As many readers may recall, the results were spectacular — in a bad way. Instead of focusing on the urgent problems of a shattered economy and society, which would soon descend into a murderous civil war, those Bush appointees were obsessed with imposing a conservative ideological vision. Indeed, with looters still prowling the streets of Baghdad, L. Paul Bremer, the American viceroy, told a Washington Post reporter that one of his top priorities was to “corporatize and privatize state-owned enterprises” — Mr. Bremer’s words, not the reporter’s — and to “wean people from the idea the state supports everything.”
The story of the privatization-obsessed Coalition Provisional Authority was the centerpiece of Naomi Klein’s best-selling book “The Shock Doctrine,” which argued that it was part of a broader pattern. From Chile in the 1970s onward, she suggested, right-wing ideologues have exploited crises to push through an agenda that has nothing to do with resolving those crises, and everything to do with imposing their vision of a harsher, more unequal, less democratic society.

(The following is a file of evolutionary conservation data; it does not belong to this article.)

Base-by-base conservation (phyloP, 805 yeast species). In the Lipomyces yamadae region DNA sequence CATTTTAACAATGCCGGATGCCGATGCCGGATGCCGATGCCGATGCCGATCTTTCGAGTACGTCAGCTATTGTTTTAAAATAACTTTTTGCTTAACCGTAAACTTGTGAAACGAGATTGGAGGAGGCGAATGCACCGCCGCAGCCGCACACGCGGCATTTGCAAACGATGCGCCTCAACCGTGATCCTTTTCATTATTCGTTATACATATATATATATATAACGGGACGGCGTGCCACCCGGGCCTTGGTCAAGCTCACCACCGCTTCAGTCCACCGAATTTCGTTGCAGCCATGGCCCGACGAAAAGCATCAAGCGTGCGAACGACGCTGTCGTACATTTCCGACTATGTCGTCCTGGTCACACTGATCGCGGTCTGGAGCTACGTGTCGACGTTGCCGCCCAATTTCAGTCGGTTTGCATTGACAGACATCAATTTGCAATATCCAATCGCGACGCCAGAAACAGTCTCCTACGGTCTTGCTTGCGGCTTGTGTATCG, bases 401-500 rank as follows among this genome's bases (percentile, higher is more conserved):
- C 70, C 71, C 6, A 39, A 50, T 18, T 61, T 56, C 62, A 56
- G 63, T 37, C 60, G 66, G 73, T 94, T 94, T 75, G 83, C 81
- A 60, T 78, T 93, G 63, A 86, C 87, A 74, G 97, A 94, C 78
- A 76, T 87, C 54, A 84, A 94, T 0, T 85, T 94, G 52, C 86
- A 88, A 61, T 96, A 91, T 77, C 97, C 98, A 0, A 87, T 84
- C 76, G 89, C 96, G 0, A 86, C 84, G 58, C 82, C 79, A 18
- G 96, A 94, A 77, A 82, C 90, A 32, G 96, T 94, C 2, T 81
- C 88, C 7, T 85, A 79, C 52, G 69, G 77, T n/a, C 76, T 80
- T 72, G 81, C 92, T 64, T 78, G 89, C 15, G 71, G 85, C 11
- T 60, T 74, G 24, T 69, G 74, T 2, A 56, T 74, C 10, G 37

Which brings us to Wisconsin 2011, where the shock doctrine is on full display.
In recent weeks, Madison has been the scene of large demonstrations against the governor’s budget bill, which would deny collective-bargaining rights to public-sector workers. Gov. Scott Walker claims that he needs to pass his bill to deal with the state’s fiscal problems. But his attack on unions has nothing to do with the budget. In fact, those unions have already indicated their willingness to make substantial financial concessions — an offer the governor has rejected.
What’s happening in Wisconsin is, instead, a power grab — an attempt to exploit the fiscal crisis to destroy the last major counterweight to the political power of corporations and the wealthy. And the power grab goes beyond union-busting. The bill in question is 144 pages long, and there are some extraordinary things hidden deep inside.
For example, the bill includes language that would allow officials appointed by the governor to make sweeping cuts in health coverage for low-income families without having to go through the normal legislative process.
And then there’s this: . . .
Continue reading. So it goes.
I use these under the front legs of my bookcases to tilt them back against the wall and increase stability. They’re terrific. No wonder they’re a Cool Tool.
Interesting note in this article:
. . . But I think the real lesson of the hack – and of the revelations that followed it – is that the IT security industry, having finally gotten the attention of law makers, Pentagon generals and public policy establishment wonks in the Beltway, is now in mortal danger of losing its soul. We’ve convinced the world that the threat is real – omnipresent and omnipotent. But in our desire to combat it, we are becoming indistinguishable from the folks with the black hats.